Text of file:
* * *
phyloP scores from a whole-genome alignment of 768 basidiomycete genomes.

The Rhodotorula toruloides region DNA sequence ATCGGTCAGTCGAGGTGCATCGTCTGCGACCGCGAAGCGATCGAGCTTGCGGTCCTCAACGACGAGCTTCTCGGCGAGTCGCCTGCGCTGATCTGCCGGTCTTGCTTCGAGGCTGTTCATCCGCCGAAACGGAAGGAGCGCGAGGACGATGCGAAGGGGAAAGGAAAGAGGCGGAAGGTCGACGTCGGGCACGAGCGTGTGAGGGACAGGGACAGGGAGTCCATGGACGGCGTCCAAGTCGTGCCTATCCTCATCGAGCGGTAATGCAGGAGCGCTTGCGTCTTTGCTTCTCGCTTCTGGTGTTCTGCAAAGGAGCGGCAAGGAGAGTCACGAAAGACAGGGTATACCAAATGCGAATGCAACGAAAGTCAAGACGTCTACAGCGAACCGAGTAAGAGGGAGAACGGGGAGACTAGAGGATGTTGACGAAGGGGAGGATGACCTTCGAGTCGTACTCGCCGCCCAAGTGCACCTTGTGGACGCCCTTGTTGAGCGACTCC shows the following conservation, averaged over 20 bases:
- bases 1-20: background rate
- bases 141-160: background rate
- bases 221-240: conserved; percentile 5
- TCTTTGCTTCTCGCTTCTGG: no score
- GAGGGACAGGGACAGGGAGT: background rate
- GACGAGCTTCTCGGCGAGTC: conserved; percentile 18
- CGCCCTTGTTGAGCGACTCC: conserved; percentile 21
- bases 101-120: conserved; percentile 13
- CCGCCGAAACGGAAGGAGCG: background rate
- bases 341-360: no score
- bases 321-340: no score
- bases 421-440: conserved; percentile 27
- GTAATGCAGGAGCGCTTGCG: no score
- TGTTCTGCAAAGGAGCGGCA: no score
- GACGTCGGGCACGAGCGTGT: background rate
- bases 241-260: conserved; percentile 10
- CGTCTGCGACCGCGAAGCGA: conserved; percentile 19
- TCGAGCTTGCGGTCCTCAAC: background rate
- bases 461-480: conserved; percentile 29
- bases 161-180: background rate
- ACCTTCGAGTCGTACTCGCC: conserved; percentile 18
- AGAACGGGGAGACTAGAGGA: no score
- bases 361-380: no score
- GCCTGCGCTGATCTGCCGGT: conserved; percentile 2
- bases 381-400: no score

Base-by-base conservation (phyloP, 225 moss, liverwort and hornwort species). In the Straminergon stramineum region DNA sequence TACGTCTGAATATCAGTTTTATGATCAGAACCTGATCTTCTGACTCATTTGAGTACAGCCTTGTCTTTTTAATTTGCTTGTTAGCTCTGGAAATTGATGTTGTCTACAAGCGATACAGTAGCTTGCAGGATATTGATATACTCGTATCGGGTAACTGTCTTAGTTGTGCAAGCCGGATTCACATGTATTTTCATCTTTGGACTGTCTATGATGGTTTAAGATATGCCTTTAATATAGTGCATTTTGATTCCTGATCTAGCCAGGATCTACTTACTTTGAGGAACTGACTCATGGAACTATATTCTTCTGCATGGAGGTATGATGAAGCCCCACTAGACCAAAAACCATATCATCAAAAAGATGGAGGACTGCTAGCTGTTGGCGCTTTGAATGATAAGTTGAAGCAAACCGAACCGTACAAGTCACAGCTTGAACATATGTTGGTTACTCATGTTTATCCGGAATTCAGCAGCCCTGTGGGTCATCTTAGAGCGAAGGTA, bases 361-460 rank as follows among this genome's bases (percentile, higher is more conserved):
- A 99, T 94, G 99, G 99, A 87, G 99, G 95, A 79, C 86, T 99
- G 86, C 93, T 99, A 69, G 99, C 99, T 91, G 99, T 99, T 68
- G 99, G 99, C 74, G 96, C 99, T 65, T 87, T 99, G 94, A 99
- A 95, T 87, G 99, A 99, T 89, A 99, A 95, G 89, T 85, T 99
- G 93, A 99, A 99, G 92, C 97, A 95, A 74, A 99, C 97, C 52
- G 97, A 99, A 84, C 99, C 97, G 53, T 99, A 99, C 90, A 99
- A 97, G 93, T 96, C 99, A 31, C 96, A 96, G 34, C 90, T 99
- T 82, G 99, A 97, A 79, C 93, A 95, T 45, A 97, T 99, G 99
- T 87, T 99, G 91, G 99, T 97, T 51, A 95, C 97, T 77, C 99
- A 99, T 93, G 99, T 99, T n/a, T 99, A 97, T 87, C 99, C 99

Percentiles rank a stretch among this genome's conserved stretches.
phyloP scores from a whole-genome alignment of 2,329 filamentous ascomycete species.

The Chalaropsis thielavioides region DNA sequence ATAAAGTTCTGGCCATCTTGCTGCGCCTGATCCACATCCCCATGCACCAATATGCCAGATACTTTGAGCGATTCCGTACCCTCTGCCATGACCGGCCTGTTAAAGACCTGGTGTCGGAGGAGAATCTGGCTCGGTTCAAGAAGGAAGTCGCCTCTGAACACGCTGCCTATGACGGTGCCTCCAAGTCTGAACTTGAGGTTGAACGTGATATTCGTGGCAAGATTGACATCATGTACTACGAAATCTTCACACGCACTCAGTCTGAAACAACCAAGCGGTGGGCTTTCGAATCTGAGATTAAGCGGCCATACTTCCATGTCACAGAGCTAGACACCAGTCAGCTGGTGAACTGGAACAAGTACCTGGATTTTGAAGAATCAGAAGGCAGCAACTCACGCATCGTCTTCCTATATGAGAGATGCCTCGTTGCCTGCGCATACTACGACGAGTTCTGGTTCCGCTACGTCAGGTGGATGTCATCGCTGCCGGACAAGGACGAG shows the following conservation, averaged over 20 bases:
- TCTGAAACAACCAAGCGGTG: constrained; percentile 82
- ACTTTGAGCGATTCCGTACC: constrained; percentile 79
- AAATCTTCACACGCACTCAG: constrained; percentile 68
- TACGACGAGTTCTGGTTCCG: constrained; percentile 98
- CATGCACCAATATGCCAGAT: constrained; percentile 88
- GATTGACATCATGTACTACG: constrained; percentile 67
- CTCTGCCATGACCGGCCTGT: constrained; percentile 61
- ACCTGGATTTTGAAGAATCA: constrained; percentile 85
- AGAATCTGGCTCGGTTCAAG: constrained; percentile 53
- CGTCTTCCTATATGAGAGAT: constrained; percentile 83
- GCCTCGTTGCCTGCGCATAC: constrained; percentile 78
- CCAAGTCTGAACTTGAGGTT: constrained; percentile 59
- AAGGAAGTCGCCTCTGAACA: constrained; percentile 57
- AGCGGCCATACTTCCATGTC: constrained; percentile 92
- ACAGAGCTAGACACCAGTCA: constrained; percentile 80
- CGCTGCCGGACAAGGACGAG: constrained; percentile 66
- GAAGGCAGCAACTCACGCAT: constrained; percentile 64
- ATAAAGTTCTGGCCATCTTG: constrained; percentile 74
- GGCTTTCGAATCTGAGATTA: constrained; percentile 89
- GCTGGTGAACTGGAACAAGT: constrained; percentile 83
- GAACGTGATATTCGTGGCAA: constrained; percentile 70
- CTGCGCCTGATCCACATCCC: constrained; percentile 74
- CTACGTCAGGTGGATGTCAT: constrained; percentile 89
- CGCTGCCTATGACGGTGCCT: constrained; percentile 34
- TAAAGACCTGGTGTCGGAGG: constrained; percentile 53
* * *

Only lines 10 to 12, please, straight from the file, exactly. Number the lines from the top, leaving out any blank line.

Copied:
- bases 101-120: conserved; percentile 13
- CCGCCGAAACGGAAGGAGCG: background rate
- bases 341-360: no score